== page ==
GM to install onboard battery diagnostics on all future EVs to predict fires

General Motors revealed that onboard diagnostic software to detect electric vehicle battery anomalies will be standard on all future GM EV vehicles, a move that could potentially lessen customers worries about EV battery fires as the carmaker launches 30 EV models by the end of 2025.

If a problem is diagnosed, the software will warn the driver with an illuminated warning lamp on the gauge cluster and drivers would need to have the vehicle towed to a dealer for further analysis, GM told Fierce Electronics on Monday. 

The sweeping decision potentially affects hundreds of thousands of EVs in coming years. It was only mentioned briefly at the end of a short statement issued last week that said GM was installing the diagnostic software into 69,000 Bolt hatchbacks from the 2017 to 2019 models Chevrolet Bolts that had been recalled after reports that five of them caught fire. Two people suffered smoke inhalation and a house was set ablaze.

The diagnostic software “has the ability to detect potential issues related to changes in battery module performance before problems can develop,” GM said.

GM said customers of 2019 model year Bolt EVs could get the remedy immediately, while owners of 2017 and 2018 model year Bolts will be eligible to get the remedy by the end of May.

“We will also be making the advanced diagnostic software available to all other Bolt EV owners in the coming months,” GM said. “Additionally, we will be making this diagnostic software standard in the 2022 Bolt EV and EUV, as well as future GM electric vehicles.”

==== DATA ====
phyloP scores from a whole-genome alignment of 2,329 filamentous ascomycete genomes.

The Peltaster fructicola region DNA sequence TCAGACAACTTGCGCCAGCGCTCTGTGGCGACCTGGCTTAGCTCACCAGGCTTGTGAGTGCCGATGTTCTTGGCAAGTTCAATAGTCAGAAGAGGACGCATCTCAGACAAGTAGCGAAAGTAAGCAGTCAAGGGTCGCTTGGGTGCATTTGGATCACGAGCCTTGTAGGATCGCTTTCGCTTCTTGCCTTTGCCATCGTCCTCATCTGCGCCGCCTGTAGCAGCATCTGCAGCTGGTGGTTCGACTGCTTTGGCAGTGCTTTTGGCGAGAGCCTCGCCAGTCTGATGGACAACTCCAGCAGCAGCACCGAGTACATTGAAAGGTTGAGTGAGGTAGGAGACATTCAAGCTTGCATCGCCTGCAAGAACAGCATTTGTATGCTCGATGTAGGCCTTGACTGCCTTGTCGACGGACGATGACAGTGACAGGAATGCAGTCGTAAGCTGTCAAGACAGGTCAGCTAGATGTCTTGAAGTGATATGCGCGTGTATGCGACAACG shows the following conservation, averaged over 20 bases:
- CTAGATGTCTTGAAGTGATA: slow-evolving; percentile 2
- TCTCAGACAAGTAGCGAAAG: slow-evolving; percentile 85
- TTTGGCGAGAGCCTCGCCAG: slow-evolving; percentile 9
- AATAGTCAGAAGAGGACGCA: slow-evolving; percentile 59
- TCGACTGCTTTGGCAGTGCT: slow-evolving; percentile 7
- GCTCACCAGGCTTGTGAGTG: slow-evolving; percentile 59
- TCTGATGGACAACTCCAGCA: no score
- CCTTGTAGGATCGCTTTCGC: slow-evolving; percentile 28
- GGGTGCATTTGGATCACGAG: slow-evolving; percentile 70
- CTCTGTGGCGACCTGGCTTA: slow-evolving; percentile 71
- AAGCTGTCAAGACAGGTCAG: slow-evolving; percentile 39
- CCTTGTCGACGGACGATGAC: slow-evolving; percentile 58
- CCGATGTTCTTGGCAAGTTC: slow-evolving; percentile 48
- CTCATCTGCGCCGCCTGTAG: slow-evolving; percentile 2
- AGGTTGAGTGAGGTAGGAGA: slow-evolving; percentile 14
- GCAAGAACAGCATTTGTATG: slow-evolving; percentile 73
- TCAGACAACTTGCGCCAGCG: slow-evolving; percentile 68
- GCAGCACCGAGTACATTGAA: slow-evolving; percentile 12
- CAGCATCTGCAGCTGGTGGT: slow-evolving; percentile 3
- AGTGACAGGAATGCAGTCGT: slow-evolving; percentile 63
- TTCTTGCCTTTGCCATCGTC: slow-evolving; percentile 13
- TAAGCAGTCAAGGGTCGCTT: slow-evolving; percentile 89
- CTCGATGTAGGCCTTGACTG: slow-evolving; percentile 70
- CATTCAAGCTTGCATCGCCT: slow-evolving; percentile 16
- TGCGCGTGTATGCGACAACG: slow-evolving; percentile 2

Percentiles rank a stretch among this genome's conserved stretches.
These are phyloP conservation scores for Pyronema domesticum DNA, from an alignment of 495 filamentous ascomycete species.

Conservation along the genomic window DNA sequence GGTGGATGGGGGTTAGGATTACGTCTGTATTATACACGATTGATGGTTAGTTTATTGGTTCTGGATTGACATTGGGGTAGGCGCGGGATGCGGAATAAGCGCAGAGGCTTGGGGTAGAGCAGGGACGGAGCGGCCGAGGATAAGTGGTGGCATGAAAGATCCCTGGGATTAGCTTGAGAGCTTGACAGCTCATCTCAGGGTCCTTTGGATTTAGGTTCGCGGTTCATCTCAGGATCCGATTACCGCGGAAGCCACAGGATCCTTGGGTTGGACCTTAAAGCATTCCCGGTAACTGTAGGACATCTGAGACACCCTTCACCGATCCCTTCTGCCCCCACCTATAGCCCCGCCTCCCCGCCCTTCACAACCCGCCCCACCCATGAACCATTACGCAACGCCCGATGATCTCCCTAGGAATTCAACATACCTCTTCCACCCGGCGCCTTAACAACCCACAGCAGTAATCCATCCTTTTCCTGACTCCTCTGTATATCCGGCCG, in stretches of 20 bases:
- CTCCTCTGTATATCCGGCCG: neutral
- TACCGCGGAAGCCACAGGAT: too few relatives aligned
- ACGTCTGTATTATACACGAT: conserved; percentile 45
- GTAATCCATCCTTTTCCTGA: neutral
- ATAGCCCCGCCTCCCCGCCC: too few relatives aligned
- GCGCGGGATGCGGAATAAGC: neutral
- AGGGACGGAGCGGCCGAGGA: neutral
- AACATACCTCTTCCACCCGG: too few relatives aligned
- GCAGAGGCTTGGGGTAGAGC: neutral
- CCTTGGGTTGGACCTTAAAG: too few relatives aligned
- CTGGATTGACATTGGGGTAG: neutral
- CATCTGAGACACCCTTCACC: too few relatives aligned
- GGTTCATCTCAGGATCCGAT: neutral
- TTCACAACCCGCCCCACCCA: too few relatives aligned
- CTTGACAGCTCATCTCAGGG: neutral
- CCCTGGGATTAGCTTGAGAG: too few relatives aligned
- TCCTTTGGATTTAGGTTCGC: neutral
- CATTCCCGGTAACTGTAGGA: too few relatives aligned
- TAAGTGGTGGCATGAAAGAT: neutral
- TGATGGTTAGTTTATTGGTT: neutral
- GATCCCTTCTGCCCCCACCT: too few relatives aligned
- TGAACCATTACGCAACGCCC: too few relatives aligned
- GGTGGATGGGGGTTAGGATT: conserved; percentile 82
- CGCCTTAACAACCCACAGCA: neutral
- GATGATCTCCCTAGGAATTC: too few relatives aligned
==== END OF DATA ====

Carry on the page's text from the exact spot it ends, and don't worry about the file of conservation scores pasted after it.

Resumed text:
GM spokesman Dan Flores told Fierce Electronics on Monday that the onboard diagnostic capability applies to “all GM EVs going forward including all new Bolt and Bolt EUVs.”

Flores said the feature is designed to “provide added peace of mind” to owners and drivers. “GM has developed tools to allow dealers to diagnose battery issues as well as advanced onboard diagnostic software that, among other things, has the ability to detect potential issues related to changes in battery module performance before they become potential problems during vehicle operation and charging.”

Based on the nature of the battery problem, the diagnostics will command different warnings to the driver and different responses from the vehicle. “In all cases, the diagnostics illuminate a warning lamp on the vehicle’s gauge cluster,” he said.